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Effects of displacing distillers grains with corn in high forage diets

Grant number: 15/17108-4
Support type:Scholarships abroad - Research Internship - Doctorate
Effective date (Start): October 24, 2015
Effective date (End): September 17, 2016
Field of knowledge:Agronomical Sciences - Animal Husbandry - Animal Nutrition and Feeding
Principal Investigator:Luis Felipe Prada e Silva
Grantee:Viviane Borba Ferrari
Supervisor abroad: James Curtis Macdonald
Home Institution: Faculdade de Medicina Veterinária e Zootecnia (FMVZ). Universidade de São Paulo (USP). São Paulo , SP, Brazil
Local de pesquisa : University of Nebraska-Lincoln (UNL), United States  
Associated to the scholarship:13/18125-4 - Effect of level and sources of non fiber carbohydrates on intake, body gain, carcass characteristics and rumen kinects of finishing bulls., BP.DR

Abstract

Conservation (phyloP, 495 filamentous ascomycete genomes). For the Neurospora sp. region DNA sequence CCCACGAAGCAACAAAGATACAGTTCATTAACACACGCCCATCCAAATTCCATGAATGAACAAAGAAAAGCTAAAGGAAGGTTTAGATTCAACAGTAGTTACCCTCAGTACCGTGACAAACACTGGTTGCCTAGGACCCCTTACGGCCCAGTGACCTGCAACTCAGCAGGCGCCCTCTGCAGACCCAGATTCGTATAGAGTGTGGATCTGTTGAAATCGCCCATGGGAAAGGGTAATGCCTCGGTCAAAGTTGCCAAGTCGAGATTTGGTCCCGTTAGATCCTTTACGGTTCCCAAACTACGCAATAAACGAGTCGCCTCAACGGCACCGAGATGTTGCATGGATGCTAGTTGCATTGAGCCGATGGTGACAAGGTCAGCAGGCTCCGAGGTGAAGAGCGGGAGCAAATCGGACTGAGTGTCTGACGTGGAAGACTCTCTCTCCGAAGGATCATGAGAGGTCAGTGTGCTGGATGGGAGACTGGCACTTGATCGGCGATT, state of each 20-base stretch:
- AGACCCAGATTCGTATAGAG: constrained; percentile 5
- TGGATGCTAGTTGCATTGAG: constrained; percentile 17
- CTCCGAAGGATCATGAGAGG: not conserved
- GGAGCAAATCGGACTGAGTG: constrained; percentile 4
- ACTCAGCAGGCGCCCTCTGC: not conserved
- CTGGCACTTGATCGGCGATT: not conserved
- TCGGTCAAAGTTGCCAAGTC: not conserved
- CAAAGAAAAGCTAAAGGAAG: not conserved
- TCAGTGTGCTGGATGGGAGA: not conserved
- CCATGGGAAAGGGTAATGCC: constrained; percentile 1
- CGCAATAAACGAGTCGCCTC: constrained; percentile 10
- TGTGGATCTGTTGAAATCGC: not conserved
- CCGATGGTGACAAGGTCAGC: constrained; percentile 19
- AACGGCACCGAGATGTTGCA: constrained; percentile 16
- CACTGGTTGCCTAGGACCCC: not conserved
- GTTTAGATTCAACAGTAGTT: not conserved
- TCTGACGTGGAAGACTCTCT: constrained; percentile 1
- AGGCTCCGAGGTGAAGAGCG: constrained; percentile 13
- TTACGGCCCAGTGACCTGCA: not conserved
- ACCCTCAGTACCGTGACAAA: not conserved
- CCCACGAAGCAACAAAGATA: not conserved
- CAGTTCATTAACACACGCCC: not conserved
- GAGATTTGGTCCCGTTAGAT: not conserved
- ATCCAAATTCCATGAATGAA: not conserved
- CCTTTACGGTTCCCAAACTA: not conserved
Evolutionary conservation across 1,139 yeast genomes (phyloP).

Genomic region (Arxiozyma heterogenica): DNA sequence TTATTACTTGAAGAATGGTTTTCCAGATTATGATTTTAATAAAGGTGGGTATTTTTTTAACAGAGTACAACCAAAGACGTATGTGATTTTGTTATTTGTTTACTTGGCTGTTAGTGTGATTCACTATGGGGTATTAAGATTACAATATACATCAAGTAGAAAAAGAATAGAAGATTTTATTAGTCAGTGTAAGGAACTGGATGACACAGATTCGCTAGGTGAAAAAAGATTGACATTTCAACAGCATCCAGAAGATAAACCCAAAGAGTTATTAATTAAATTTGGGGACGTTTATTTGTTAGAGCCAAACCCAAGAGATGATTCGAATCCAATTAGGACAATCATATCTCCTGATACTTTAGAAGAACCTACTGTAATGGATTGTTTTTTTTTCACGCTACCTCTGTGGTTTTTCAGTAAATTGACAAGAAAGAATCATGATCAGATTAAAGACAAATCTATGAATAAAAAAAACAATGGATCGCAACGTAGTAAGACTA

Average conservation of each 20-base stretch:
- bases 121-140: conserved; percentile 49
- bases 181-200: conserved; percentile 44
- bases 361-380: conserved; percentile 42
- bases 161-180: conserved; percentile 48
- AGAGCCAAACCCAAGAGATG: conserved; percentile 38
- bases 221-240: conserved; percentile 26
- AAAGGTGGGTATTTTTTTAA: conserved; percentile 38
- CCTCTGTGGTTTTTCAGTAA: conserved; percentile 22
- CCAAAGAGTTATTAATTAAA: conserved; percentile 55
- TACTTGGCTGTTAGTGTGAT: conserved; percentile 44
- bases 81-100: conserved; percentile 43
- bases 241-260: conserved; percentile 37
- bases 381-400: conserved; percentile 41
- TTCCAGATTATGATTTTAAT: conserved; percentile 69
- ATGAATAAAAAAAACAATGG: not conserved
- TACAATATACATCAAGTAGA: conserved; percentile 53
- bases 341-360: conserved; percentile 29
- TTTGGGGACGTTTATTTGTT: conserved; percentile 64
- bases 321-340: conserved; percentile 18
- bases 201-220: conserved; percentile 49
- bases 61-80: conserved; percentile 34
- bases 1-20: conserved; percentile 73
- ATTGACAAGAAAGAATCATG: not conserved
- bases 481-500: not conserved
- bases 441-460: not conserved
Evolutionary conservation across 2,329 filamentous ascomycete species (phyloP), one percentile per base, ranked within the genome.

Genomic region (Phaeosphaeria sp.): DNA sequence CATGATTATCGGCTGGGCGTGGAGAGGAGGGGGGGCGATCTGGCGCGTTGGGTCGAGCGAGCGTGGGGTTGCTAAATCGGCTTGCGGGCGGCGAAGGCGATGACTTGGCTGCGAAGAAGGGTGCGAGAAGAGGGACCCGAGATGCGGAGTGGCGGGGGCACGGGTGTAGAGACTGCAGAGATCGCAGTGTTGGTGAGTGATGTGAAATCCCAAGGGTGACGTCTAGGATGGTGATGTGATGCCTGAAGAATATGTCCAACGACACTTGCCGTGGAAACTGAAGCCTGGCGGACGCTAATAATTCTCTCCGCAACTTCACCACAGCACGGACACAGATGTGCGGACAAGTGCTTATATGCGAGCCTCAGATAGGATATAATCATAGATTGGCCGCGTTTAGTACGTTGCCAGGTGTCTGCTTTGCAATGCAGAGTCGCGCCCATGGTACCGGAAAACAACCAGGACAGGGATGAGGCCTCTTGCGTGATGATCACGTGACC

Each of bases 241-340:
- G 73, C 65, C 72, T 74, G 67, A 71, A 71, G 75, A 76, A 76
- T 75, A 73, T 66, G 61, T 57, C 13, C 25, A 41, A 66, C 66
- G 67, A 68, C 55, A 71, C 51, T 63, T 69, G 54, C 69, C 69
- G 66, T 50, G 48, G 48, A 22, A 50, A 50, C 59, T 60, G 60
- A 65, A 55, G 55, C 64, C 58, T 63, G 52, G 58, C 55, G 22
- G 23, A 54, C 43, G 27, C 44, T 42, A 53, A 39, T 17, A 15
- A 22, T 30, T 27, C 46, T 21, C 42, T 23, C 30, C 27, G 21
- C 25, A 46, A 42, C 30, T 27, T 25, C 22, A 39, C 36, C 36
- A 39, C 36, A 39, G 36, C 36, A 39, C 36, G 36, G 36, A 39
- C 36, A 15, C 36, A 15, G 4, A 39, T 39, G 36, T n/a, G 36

Distillers grains have been an economical forage supplement in US beef production systems because they have protein and energy values that are greater than corn, but have been priced less than corn. Expanded international exports of distillers grains has inflated the price relative to corn so that the cost per unit of energy is no as favorable as it once was. Corn is known to negatively impact fiber digestion and is limited in protein. We have previously demonstrated that supplementing corn with urea does not result in similar animal performance to cattle fed distillers grains. However, it is not known if corn can displace a portion of distillers grains as supplemental energy in high forage diets. We hypothesize that corn may replace as much as 60% of distillers grains without negatively impacting animal performance because the distillers grains will still meet the protein requirements of the young growing beef calf. Our objective will be to determine the effects of replacing 20, 40, or 60% of the supplemental energy from distillers grains with corn. We will utilize 120 crossbred beef (bos Taurus) steers trained in a Calan gate facility. Steer will be the experimental unit and will be fed a mixed diet containing 56% forage (corn residue) and 4% supplements that contain vitamins, minerals, and feed additives. The diets will differ in the proportion of supplemental energy that comes from distillers grains or corn. The treatments will include 100, 80, 60, or 40% of the supplemental energy provided from distillers grains. All diets will contain a total of 40% supplemental energy from corn or distillers grains. Steers will be on the experiment for a minimum of 84 days. Response variables will include dry matter intake, average daily gain, and feed efficiency. (AU)